Lastly, principal coordinate analysis based on Bray-Curtis dissimilarity index showed a partitioning of bacterial communities by both host haplotype and region (Fig. 5). Samples from Djibouti (Pocillopora clade 2) and New Caledonia (Pocillopora clade 1) formed separate groups, whereas Taiwan and French Polynesia samples (clade 1) overlapped on the two principal axes.
Figure 5
Fig. 5

Principal coordinate analysis of Bray-Curtis dissimilarity index (16S rRNA gene) between all pairs of samples (colors and shapes indicate region of origin and Pocillopora host haplotype, respectively). Axes represent the two synthetic variables explaining most variation in the dataset (about 46%)

Symbiodinium communities were mostly influenced by minimal temperatures, whereas bacterial community structure was associated to host haplotype and mean temperatures

To disentangle the influence of biogeography, temperature, and host haplotype (Additional file 1: Table S1) on coral communities of both Symbiodinium and bacteria, we computed redundancy analysis (RDA) and forward selection procedures. First, we performed RDAs on the whole dataset (geography, thermal regime, and host haplotype). A very high proportion (85%) of Symbiodinium clade distribution was explained by the variables used in this study; this proportion was lower although important (36%) for the bacterial OTU distributions (Fig. 6, Additional file 8: Table S6). Forward selection procedures were carried-out on the whole dataset to identify the significant variables (Additional file 1: Table S1) constraining the distribution of both communities. This study highlighted (i) that minimal temperature followed by host haplotype mostly constrained Symbiodinium distribution in the 94 samples (p = 0.001) and (ii) that in contrast, host haplotype followed by mean temperature then latitude mostly constrained bacteria distribution (p = 0.001).
Figure 6
Fig. 6

Cumulative variations explained by the addition of significant variables for the reduced models identified using RDA and forward selection procedures. Min minimal temperature, Mean mean temperature, haplotype: coral haplotype

Discussion

Diversity of Pocillopora damicornis sensu lato samples

In this study, we sampled Pocillopora damicornis sensu lato colonies in four regions and phylogenetic analyses revealed a complex pattern. Samples from French Polynesia, New Caledonia, and Taiwan corresponded to Pocillopora clade 1 (more precisely type 5, newly assigned to P. acuta sensu) [33, 34]. Samples from Djibouti corresponded to Pocillopora clade 2 (types 3 and 7) later assigned to SSH12 and SSH13 and all consistent with P. damicornis morphotype [32]. Morphological characters have been shown to be insufficient to discriminate species in the P. damicornis complex, and genetic markers are necessary to discriminate the species [33]. This species complex displays in addition high phenotypic plasticity and cryptic lineages [32]. Nevertheless, as we used a single mitochondrial marker for Pocillopora clade identification, we cannot completely rule out the possibility of mitochondrial introgression or hybridization that seem to be common within this genus [55, 56]. Finally, although it was proposed that Symbiodinium assemblages may be useful for integrative taxonomy of Pocillopora species [57], we found in this study that Symbiodinium communities did not discriminate Pocillopora haplotypes.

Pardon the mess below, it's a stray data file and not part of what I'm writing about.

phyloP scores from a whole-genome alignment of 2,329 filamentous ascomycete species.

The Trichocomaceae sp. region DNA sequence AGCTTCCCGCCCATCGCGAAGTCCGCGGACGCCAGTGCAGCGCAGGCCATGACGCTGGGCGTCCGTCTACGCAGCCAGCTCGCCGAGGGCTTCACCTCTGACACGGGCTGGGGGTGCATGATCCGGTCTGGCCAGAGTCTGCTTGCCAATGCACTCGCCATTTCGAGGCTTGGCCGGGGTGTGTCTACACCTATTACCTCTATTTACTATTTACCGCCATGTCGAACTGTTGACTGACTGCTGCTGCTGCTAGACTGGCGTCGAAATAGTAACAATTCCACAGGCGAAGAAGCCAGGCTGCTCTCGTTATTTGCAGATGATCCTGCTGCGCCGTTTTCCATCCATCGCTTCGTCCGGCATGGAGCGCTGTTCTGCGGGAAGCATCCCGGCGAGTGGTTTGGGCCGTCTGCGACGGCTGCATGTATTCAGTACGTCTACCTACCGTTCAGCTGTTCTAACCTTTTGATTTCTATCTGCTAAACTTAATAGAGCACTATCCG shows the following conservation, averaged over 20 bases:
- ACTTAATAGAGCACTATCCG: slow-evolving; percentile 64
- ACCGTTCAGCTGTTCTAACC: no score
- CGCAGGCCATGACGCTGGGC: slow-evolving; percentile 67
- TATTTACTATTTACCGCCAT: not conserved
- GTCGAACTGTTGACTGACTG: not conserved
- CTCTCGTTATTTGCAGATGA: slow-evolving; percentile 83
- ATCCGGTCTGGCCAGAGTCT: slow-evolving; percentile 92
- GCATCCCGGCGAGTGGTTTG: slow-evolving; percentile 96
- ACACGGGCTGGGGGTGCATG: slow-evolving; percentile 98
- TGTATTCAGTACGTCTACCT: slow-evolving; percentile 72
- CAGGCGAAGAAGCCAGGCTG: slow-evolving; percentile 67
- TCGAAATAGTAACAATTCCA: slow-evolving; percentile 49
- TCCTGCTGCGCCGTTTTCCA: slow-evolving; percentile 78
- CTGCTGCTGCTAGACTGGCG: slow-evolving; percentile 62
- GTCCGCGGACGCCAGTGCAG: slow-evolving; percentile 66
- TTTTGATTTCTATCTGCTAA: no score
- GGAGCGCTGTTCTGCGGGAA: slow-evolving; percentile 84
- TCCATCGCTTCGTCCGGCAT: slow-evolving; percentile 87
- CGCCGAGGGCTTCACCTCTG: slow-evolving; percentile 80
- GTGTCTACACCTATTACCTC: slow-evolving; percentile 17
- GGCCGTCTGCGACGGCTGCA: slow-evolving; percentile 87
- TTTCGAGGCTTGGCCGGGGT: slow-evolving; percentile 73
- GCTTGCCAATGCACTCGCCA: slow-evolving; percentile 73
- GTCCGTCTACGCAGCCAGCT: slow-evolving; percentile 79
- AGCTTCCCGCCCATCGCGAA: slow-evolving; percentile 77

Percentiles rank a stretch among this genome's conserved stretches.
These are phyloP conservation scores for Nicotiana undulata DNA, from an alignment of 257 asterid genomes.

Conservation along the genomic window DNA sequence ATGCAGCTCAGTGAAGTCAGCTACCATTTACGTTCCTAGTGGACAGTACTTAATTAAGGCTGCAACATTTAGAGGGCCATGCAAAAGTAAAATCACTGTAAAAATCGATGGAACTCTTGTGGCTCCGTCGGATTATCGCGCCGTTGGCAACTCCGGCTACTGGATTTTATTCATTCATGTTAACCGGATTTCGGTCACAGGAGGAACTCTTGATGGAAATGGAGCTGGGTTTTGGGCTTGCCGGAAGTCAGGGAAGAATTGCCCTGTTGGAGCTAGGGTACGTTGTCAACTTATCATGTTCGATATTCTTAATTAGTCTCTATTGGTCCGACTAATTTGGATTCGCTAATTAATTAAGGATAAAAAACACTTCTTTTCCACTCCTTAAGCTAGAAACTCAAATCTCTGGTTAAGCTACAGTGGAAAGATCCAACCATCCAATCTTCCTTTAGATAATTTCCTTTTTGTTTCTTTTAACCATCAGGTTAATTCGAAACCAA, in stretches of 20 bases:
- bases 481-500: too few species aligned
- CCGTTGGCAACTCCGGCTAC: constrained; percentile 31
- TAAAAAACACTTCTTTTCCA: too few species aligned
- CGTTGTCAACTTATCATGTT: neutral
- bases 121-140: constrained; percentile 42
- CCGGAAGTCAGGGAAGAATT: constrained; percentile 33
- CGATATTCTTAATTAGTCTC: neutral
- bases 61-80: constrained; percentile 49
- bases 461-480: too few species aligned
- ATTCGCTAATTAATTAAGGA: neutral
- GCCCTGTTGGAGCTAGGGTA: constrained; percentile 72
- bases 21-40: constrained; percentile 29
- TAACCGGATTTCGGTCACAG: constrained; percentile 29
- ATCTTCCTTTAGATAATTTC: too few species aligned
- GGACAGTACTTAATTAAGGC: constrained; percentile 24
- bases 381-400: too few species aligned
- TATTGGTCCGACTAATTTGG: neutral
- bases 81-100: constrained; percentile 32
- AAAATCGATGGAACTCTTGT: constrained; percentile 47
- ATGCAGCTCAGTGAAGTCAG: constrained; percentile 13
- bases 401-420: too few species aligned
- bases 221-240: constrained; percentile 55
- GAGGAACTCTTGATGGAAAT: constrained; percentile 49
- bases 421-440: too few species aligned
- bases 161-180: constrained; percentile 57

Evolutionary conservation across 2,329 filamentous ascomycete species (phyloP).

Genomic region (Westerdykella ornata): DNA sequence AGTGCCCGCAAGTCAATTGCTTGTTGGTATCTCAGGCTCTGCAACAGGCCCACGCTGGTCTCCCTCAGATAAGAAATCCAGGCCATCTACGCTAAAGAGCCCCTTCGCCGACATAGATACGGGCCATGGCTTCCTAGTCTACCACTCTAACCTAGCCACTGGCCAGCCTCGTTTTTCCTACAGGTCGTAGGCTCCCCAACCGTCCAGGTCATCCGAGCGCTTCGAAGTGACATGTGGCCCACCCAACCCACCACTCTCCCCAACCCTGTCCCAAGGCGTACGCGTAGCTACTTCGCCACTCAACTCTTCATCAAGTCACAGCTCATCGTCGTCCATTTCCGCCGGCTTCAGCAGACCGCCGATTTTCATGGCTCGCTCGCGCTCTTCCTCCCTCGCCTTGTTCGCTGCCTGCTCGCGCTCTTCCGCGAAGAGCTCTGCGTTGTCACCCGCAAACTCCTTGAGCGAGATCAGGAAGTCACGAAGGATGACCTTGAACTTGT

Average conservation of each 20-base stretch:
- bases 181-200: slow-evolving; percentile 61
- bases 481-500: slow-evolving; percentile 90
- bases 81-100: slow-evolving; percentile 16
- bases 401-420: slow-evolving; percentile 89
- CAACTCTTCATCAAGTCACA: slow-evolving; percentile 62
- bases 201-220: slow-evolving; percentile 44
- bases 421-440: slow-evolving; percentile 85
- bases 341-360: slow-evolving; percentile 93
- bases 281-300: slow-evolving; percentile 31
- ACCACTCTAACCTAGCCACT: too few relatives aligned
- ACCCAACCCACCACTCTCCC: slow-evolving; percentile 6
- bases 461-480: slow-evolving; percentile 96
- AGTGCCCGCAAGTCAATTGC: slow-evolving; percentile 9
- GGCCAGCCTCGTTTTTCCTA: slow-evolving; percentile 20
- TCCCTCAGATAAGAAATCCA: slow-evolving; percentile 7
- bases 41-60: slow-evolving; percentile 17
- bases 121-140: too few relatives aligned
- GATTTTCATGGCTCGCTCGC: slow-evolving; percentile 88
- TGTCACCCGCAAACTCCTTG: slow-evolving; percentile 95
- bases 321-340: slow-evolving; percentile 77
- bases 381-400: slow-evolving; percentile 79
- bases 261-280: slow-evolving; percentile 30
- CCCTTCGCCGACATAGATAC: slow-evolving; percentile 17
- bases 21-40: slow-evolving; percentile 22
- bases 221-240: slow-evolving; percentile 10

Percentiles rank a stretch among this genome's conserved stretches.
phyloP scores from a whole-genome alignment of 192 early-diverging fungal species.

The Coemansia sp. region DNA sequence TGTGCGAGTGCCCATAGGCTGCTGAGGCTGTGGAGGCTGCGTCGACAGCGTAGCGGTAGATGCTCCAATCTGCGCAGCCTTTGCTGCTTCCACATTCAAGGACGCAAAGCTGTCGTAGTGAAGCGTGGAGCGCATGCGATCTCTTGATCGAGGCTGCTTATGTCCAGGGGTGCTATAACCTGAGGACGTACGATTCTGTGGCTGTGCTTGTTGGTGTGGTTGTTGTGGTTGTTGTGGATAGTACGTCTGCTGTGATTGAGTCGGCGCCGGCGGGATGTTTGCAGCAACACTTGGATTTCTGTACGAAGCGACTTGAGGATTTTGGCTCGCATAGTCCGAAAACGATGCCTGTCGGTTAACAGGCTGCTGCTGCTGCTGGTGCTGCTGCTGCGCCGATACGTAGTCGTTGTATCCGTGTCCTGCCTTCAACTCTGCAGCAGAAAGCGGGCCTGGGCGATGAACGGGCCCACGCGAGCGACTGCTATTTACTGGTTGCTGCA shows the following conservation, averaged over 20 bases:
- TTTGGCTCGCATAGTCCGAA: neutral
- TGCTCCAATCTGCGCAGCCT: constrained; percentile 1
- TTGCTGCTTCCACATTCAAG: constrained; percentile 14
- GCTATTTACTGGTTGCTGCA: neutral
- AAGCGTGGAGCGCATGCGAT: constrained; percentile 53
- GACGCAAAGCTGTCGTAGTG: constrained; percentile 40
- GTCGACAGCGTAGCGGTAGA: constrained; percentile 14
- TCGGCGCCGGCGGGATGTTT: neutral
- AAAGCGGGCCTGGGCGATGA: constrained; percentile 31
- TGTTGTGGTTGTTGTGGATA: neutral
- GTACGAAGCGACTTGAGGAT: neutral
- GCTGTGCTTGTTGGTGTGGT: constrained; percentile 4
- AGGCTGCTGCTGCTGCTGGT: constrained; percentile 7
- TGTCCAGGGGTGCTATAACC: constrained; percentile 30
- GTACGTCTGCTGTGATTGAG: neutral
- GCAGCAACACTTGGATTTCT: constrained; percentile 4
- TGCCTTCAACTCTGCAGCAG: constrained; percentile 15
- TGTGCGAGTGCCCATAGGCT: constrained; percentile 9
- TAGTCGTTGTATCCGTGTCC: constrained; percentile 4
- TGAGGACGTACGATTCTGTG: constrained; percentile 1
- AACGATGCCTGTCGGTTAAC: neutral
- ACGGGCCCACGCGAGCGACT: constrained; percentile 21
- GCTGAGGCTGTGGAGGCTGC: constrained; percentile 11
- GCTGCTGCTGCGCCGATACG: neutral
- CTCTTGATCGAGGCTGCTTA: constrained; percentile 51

Diversity of coral microbiota

The core microbiome can be broadly defined as the stable and consistent taxonomic groups associated to a particular habitat [58]. These commonly associated microbial communities are likely of ecological and functional importance in the holobiont fitness. The definition of the core microbiome in corals is variable among authors, ranging from 30 to 100% of shared bacterial phylotypes at all different taxonomic levels from kingdom to strain (reviewed in [3]). These studies already highlighted the high diversity and variability of microbial communities in corals. We defined here the core microbiome as taxa (OTUs/genera/families) present in at least 50% of samples within each population and thus reflecting stable associations with P. damicornis sensu lato.

All core taxa of bacteria were among the most abundant in the dataset, which is in contradiction with previous study identifying rare taxa as ubiquitous endosymbionts [59]. Bacteria of the Endozoicomonas genus were present in all samples and were the most abundant in the whole dataset, making up from 33.3% of the total number of sequence tags in Djibouti (consistent with a higher evenness) to 87.4% in French Polynesia where rare OTUs were the most diverse. This group has been described for the first time only recently in marine slugs [60]. So far, they have been identified in numerous coral species and are now considered as ubiquitous endosymbionts of many marine host species (see [61] for a review). Notably, comparative genomic analysis of different strains of Endozoicomonas from different hosts suggests a common role in carbohydrate cycling with potential specificities in amino-acid synthesis [62]. In addition, Acinetobacter and Arcobacter were respectively present in 86 and 84 samples over 94 and were the third and second most abundant genus after Endozoicomonas. Although considered as a terrestrial bacteria, Acinetobacter (gamma-proteobacteria) can be dominant in bleached corals [63]. It has also been identified in healthy corals where it can be abundant [6466], but its function remains elusive. Bacteria of the genus Arcobacter (epsilon-proteobacteria) are associated to a wide range of habitats, as free-living or pathogenic, and are especially abundant in marine environments [67] and have been identified specifically in diseased corals in some studies [68], sometimes also in healthy samples [69], and has been show to increase during pathogenesis [70, 71]. Arcobacter has also been found in high abundances in necrotic sponges [72] as well as moribund oysters [73] where it is associated with decreased bacterial diversity and may act as an opportunistic pathogen. Although detectable at background abundances in the majority of samples, Arcobacter was highly abundant in all samples from Djibouti (25% of sequence tags vs. less than 1% in the other regions), indicating that this genus can also be abundant in healthy hosts and moreover associated with high bacterial diversity.